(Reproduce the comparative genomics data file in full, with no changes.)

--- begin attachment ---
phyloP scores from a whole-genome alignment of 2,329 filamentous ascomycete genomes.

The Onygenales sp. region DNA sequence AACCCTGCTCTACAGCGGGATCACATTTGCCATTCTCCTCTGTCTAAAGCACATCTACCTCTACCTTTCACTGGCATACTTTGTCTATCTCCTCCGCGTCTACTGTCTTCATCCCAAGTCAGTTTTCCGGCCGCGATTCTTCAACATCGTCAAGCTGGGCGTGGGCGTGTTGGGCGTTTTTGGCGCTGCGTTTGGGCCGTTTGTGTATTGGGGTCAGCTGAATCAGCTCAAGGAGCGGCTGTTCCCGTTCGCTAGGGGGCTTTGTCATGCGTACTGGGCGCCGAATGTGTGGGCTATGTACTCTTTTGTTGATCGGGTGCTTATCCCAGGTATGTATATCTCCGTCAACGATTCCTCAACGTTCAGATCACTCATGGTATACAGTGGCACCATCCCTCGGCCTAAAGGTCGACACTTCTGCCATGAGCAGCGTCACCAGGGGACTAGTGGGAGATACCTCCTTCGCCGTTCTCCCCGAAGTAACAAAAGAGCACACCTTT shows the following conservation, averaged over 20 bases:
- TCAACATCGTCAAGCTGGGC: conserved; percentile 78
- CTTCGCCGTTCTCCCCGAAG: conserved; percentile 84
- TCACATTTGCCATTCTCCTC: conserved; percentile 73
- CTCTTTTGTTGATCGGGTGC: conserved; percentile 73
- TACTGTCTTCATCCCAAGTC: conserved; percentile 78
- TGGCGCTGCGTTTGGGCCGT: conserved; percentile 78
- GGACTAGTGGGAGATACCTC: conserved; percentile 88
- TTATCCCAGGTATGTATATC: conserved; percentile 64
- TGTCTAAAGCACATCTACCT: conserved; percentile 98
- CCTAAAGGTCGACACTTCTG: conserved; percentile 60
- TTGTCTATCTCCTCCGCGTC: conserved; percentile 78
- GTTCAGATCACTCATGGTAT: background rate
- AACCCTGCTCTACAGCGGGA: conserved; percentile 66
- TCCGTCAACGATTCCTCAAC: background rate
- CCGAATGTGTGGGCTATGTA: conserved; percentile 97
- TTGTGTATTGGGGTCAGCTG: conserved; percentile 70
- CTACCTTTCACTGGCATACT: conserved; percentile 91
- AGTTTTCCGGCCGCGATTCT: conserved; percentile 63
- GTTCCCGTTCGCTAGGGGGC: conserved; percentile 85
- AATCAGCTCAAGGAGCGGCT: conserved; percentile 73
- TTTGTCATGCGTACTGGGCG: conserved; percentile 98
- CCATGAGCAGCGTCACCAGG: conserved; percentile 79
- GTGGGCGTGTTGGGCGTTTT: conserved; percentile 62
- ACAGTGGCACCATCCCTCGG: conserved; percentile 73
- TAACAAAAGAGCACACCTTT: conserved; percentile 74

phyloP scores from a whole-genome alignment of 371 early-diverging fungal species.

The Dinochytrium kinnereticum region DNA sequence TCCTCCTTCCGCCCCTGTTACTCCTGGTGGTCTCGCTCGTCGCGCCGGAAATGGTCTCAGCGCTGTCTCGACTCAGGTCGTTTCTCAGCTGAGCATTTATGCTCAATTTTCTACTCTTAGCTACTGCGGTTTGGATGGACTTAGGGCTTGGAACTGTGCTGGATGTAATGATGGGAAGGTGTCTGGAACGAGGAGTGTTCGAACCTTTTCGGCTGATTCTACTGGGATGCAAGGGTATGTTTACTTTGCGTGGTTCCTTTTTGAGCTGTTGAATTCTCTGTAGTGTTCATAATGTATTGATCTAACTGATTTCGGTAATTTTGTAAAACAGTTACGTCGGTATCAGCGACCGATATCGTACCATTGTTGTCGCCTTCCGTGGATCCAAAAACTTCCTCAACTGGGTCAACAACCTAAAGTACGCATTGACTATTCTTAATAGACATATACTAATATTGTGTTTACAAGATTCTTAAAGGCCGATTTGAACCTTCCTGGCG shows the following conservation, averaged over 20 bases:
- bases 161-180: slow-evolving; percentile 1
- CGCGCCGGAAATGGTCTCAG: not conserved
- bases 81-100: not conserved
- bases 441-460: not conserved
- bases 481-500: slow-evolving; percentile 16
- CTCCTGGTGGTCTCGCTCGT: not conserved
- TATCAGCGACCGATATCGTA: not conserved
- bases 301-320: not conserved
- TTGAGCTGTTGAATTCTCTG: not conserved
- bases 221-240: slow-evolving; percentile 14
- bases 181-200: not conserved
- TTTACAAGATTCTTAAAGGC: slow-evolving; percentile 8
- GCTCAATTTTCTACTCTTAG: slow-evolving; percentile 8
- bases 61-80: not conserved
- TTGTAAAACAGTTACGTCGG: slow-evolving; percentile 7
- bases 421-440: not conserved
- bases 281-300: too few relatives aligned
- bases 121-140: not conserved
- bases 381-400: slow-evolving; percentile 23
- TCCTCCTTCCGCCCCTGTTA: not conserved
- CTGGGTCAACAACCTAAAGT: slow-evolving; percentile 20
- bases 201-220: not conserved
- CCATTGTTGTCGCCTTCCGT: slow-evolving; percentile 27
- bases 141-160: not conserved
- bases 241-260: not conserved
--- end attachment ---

phyloP scores from a whole-genome alignment of 2,329 filamentous ascomycete genomes.

The Onygenales sp. region DNA sequence AACCCTGCTCTACAGCGGGATCACATTTGCCATTCTCCTCTGTCTAAAGCACATCTACCTCTACCTTTCACTGGCATACTTTGTCTATCTCCTCCGCGTCTACTGTCTTCATCCCAAGTCAGTTTTCCGGCCGCGATTCTTCAACATCGTCAAGCTGGGCGTGGGCGTGTTGGGCGTTTTTGGCGCTGCGTTTGGGCCGTTTGTGTATTGGGGTCAGCTGAATCAGCTCAAGGAGCGGCTGTTCCCGTTCGCTAGGGGGCTTTGTCATGCGTACTGGGCGCCGAATGTGTGGGCTATGTACTCTTTTGTTGATCGGGTGCTTATCCCAGGTATGTATATCTCCGTCAACGATTCCTCAACGTTCAGATCACTCATGGTATACAGTGGCACCATCCCTCGGCCTAAAGGTCGACACTTCTGCCATGAGCAGCGTCACCAGGGGACTAGTGGGAGATACCTCCTTCGCCGTTCTCCCCGAAGTAACAAAAGAGCACACCTTT shows the following conservation, averaged over 20 bases:
- TCAACATCGTCAAGCTGGGC: conserved; percentile 78
- CTTCGCCGTTCTCCCCGAAG: conserved; percentile 84
- TCACATTTGCCATTCTCCTC: conserved; percentile 73
- CTCTTTTGTTGATCGGGTGC: conserved; percentile 73
- TACTGTCTTCATCCCAAGTC: conserved; percentile 78
- TGGCGCTGCGTTTGGGCCGT: conserved; percentile 78
- GGACTAGTGGGAGATACCTC: conserved; percentile 88
- TTATCCCAGGTATGTATATC: conserved; percentile 64
- TGTCTAAAGCACATCTACCT: conserved; percentile 98
- CCTAAAGGTCGACACTTCTG: conserved; percentile 60
- TTGTCTATCTCCTCCGCGTC: conserved; percentile 78
- GTTCAGATCACTCATGGTAT: background rate
- AACCCTGCTCTACAGCGGGA: conserved; percentile 66
- TCCGTCAACGATTCCTCAAC: background rate
- CCGAATGTGTGGGCTATGTA: conserved; percentile 97
- TTGTGTATTGGGGTCAGCTG: conserved; percentile 70
- CTACCTTTCACTGGCATACT: conserved; percentile 91
- AGTTTTCCGGCCGCGATTCT: conserved; percentile 63
- GTTCCCGTTCGCTAGGGGGC: conserved; percentile 85
- AATCAGCTCAAGGAGCGGCT: conserved; percentile 73
- TTTGTCATGCGTACTGGGCG: conserved; percentile 98
- CCATGAGCAGCGTCACCAGG: conserved; percentile 79
- GTGGGCGTGTTGGGCGTTTT: conserved; percentile 62
- ACAGTGGCACCATCCCTCGG: conserved; percentile 73
- TAACAAAAGAGCACACCTTT: conserved; percentile 74

phyloP scores from a whole-genome alignment of 371 early-diverging fungal species.

The Dinochytrium kinnereticum region DNA sequence TCCTCCTTCCGCCCCTGTTACTCCTGGTGGTCTCGCTCGTCGCGCCGGAAATGGTCTCAGCGCTGTCTCGACTCAGGTCGTTTCTCAGCTGAGCATTTATGCTCAATTTTCTACTCTTAGCTACTGCGGTTTGGATGGACTTAGGGCTTGGAACTGTGCTGGATGTAATGATGGGAAGGTGTCTGGAACGAGGAGTGTTCGAACCTTTTCGGCTGATTCTACTGGGATGCAAGGGTATGTTTACTTTGCGTGGTTCCTTTTTGAGCTGTTGAATTCTCTGTAGTGTTCATAATGTATTGATCTAACTGATTTCGGTAATTTTGTAAAACAGTTACGTCGGTATCAGCGACCGATATCGTACCATTGTTGTCGCCTTCCGTGGATCCAAAAACTTCCTCAACTGGGTCAACAACCTAAAGTACGCATTGACTATTCTTAATAGACATATACTAATATTGTGTTTACAAGATTCTTAAAGGCCGATTTGAACCTTCCTGGCG shows the following conservation, averaged over 20 bases:
- bases 161-180: slow-evolving; percentile 1
- CGCGCCGGAAATGGTCTCAG: not conserved
- bases 81-100: not conserved
- bases 441-460: not conserved
- bases 481-500: slow-evolving; percentile 16
- CTCCTGGTGGTCTCGCTCGT: not conserved
- TATCAGCGACCGATATCGTA: not conserved
- bases 301-320: not conserved
- TTGAGCTGTTGAATTCTCTG: not conserved
- bases 221-240: slow-evolving; percentile 14
- bases 181-200: not conserved
- TTTACAAGATTCTTAAAGGC: slow-evolving; percentile 8
- GCTCAATTTTCTACTCTTAG: slow-evolving; percentile 8
- bases 61-80: not conserved
- TTGTAAAACAGTTACGTCGG: slow-evolving; percentile 7
- bases 421-440: not conserved
- bases 281-300: too few relatives aligned
- bases 121-140: not conserved
- bases 381-400: slow-evolving; percentile 23
- TCCTCCTTCCGCCCCTGTTA: not conserved
- CTGGGTCAACAACCTAAAGT: slow-evolving; percentile 20
- bases 201-220: not conserved
- CCATTGTTGTCGCCTTCCGT: slow-evolving; percentile 27
- bases 141-160: not conserved
- bases 241-260: not conserved